A company that hopes to launch cannabis dispensaries in New Jersey has lost a court battle over whether the state has the right to cap the initial number of medical marijuana centers at six and require owners to operate them as nonprofit entities.
Natural Medical Inc. claimed the state acted illegally, arbitrarily and/or unreasonably in creating the restrictions, arguing that the health department should accept all applications meeting basic requirements in New Jersey’s original MMJ law.
But a three-judge panel with the Superior Court of New Jersey’s appellate division backed the state, saying its rules are permissible under the New Jersey Compassionate Use Medical Marijuana Act.
“Appellants have made no showing that this decision is arbitrary or unreasonable,” the panel wrote in its ruling. “We do not consider it unreasonable to fix a minimum number [of dispensaries] at the outset of the program while gauging the need for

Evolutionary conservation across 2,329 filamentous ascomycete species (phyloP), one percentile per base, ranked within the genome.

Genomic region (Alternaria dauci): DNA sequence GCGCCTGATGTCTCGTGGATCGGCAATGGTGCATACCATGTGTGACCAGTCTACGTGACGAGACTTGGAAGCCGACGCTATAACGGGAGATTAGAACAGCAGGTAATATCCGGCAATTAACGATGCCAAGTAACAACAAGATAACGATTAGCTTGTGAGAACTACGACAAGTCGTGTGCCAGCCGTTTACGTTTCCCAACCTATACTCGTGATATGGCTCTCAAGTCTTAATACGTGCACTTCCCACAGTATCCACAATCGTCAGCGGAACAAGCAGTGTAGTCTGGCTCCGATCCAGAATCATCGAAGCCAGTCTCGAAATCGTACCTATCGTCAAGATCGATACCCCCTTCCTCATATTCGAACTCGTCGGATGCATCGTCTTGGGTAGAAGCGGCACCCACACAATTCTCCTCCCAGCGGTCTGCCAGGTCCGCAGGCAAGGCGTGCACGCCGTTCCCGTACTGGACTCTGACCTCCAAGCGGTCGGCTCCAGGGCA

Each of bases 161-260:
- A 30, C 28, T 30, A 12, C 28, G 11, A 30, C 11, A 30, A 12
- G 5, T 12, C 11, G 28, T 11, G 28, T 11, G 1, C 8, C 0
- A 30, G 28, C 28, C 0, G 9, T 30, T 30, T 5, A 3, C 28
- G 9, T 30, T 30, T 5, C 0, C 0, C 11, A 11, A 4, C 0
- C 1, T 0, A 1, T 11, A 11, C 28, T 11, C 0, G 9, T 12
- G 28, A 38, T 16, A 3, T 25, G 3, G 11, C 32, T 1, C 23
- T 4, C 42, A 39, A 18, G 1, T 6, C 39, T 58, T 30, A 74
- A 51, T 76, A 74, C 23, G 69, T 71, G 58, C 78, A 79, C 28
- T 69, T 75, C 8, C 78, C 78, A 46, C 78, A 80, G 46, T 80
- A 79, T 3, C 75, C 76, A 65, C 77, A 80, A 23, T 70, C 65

additional (centers) once the program becomes operational.”
The ruling also states that “it is undisputed that the (health) department would not accept, let alone process and review, applications for … permits from for-profit entities.”
New Jersey officials received 35 applications from 21 entities for dispensary permits. They announced the six finalists in the spring of last year.
Natural Medical wants to open three locations and operate under a for-profit model. The company said six dispensaries is not enough to meet demand given the state’s sizable population.
Talk about putting the cart before the horse: Not a single dispensary has opened its doors in New Jersey yet, more than 18 months after finalists were chosen and nearly three full years after the law went into effect. The individuals and groups that won permission to operate dispensaries have had enough trouble just opening one, let alone three. At the same time, just 239 patients have registered for MMJ cards – which is extremely low by any measure. Numbers will have to rise significantly and quickly to support more than one or two dispensaries.
Under the current rules, the state’s health department will allow additional dispensary permits as it sees fit – based on demand – after the initial six open.
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